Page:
DETAILED DESCRIPTION OF THE PREFERRED EMBODIMENT
 The majority of steam-generating systems utilize stationary or rotary regenerative air preheaters to increase the boiler efficiency. The most common being rotary regenerative air preheaters. This type of air preheater features rotating heat exchange elements. The present invention relates to boiler systems equipped with either type of regenerative air preheater. To facilitate discussion, the inventive arrangement will be discussed in combination with a rotary regenerative air preheater.
 With reference to FIG. 1 of the drawings, a conventional rotary regenerative preheater 10 is shown. The air preheater 100 has a rotor 112 rotatably mounted in a housing 114. The rotor 112 is formed of diaphragms or partitions 116 extending radially from a rotor post 118 to the outer periphery of the rotor 112. The partitions 116 define compartments 20 therebetween for containing heat exchange element basket assemblies 122.
 In a typical rotary regenerative heat exchanger 100, the flue gas stream 224 and the combustion air inlet stream 230 enter the rotor 112 from opposite ends and pass in opposite directions over the heat exchange elements 142 housed within the heat exchange element basket assemblies 122. Consequently, the cold air inlet 130 and the cooled flue gas outlet 126 are at one end of the heat exchanger, referred to as the cold end 144, and the hot flue gas inlet 124 and the heated air outlet 126 are at the opposite end of the air preheater 100, referred to as the hot end 146. Sector plates 136 extend across the housing 114 adjacent the upper and lower faces of the rotor 112. The sector plates 136 divide the air preheater 100 into an air sector 138 and a flue gas sector 140.
 The arrows of FIG. 1 indicate the direction of the flue gas stream 224 and the air stream 230 through the rotor 112. The flue gas stream 224 entering through the flue gas inlet 124 transfers heat to the heat exchange elements 142 in the heat exchange element basket assemblies 122 mounted in the compartments 120 positioned in the flue gas sector 140. The heated heat exchange elements 142 are then rotated to the air sector 138 of the air preheater 100. The stored heat of the heat exchange element basket assemblies 122 is then transferred to the air stream 230 entering through the air inlet 130. The cold flue gas outlet stream 226 exits the preheater 100 through the flue gas outlet 126 and the heated air outlet stream 232 exits the preheater 100 through the air outlet 132.
 As stated above, additional acidic fouling of the cold end 144 of the air preheater 100 creates a larger pressure drop across the air preheater 100. Particulate matter carried in the flue gas also accumulates over time on the surfaces of the heat exchange elements 142, and the presence of these deposits adds to the pressure drop of the air preheater. This particulate matter tends to accumulate predominantly in localized areas of low flow velocity.
 Therefore, fouling is due to two problems:
 1) condensation of acids that accumulate fly ash and other particulates; and
 2) regions of low velocity flow that become lower at low boiler loads.
 There have been attempts to overcome each of the problems in different ways. One device functioned to partially block only the flue gas inlet. This had disappointing results. At that time all of the factors leading to fouling were not recognized and addressed.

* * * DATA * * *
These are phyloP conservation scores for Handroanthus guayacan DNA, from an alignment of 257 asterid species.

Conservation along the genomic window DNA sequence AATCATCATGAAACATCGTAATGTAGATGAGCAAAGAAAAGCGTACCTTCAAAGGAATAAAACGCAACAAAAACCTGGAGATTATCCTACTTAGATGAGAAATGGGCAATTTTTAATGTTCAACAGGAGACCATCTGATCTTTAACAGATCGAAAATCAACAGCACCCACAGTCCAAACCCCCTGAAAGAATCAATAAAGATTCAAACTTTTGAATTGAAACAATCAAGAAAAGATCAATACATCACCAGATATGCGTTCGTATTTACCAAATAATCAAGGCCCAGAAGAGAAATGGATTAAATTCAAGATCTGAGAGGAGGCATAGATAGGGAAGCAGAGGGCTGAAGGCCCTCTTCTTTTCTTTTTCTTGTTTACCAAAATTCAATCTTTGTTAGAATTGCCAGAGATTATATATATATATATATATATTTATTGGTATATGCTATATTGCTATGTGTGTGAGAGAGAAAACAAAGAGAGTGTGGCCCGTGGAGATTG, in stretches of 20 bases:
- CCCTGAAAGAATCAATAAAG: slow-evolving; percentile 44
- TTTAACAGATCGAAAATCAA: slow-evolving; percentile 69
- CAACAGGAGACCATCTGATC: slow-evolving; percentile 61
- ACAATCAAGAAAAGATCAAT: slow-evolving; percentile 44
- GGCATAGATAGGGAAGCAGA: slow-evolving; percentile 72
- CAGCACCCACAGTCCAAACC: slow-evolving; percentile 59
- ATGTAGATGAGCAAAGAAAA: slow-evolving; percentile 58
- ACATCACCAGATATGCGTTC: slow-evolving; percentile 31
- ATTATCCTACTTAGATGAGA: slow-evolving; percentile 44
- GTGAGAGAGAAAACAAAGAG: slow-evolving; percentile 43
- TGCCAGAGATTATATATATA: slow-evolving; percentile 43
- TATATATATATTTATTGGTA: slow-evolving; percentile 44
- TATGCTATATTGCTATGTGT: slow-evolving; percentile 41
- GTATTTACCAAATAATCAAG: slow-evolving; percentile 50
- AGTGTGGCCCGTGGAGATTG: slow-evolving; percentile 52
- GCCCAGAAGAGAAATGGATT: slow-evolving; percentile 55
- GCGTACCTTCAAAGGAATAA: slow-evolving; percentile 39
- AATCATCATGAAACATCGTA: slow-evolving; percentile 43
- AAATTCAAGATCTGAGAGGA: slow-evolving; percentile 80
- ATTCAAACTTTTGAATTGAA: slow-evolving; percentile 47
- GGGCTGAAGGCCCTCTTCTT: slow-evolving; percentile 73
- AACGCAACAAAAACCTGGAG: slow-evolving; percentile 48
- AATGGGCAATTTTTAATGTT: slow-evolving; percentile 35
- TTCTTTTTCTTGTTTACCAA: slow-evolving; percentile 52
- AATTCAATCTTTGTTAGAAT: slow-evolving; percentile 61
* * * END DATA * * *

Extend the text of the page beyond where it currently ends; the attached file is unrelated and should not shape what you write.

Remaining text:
The present invention addresses both the acid condensation problem and the velocity-related fouling problem. High velocity streams of particles erode solid materials in a process similar to sand blasting. The rate of erosion is proportional to the velocity raised to a power greater than 1. Our experience is that fly ash erosion is proportional to the flow velocity raised to the 3.4 power.
 Therefore, it would be beneficial to increase the flow velocity in the gas sector to reduce the amount of deposit on the heat exchange elements 142. Increasing the flow velocity in the air sector does not appreciably aid in removing deposits because there is little to no particulate matter in the air sector. However, reducing the amount of heat transfer surface in the air sector does serve to raise the gas temperature in the gas sector, which results in less acid condensation and therefore less fouling.
 The air flow into the boiler is related to the operating level of the boiler. Therefore, a boiler running at 60% of its maximum continuous rating (MCR) would require and take in less combustion air than the same boiler running at 90% of MCR. Consequently, a boiler running at 60% MCR would exhaust less flue gas than one running at 90% MCR. The smaller amount of flue gases exiting through the same cross section with approximately the same density, would exit at a lower velocity.
 Also, when the boiler is running at 60% MCR. vs. 90% MCR, it produces flue gases that exit with a lower temperature. Therefore, boiler operation level affects the input air velocity into the boiler, the exhaust flue gas flow velocity out of the boiler and temperature of the exiting flue gases.
 Referring now to FIG. 2, the present invention includes damper assemblies 152, 162 at the immediate inlets to the air preheater 100. These are attached as close as possible to minimize leakage between the damper assemblies 152, 162 and the air preheater 100. A controller 158 can be used to partially close dampers assemblies 152, 162 during periods of reduced boiler load conditions. This effectively reduces the flow area and hence increases the flow velocities.
 By restricting flow into both the flue gas inlet 124 and the air inlet 130 of the air preheater, a smaller effective area for heat transfer will result in less heat exchanged. This causes a greater portion of the metal surfaces to have a temperature above the sulfuric acid dew point, thereby reducing fouling of the metal surfaces. Also, the flow velocity in the gas sector is increased, which facilitates the erosion of any accumulated deposit.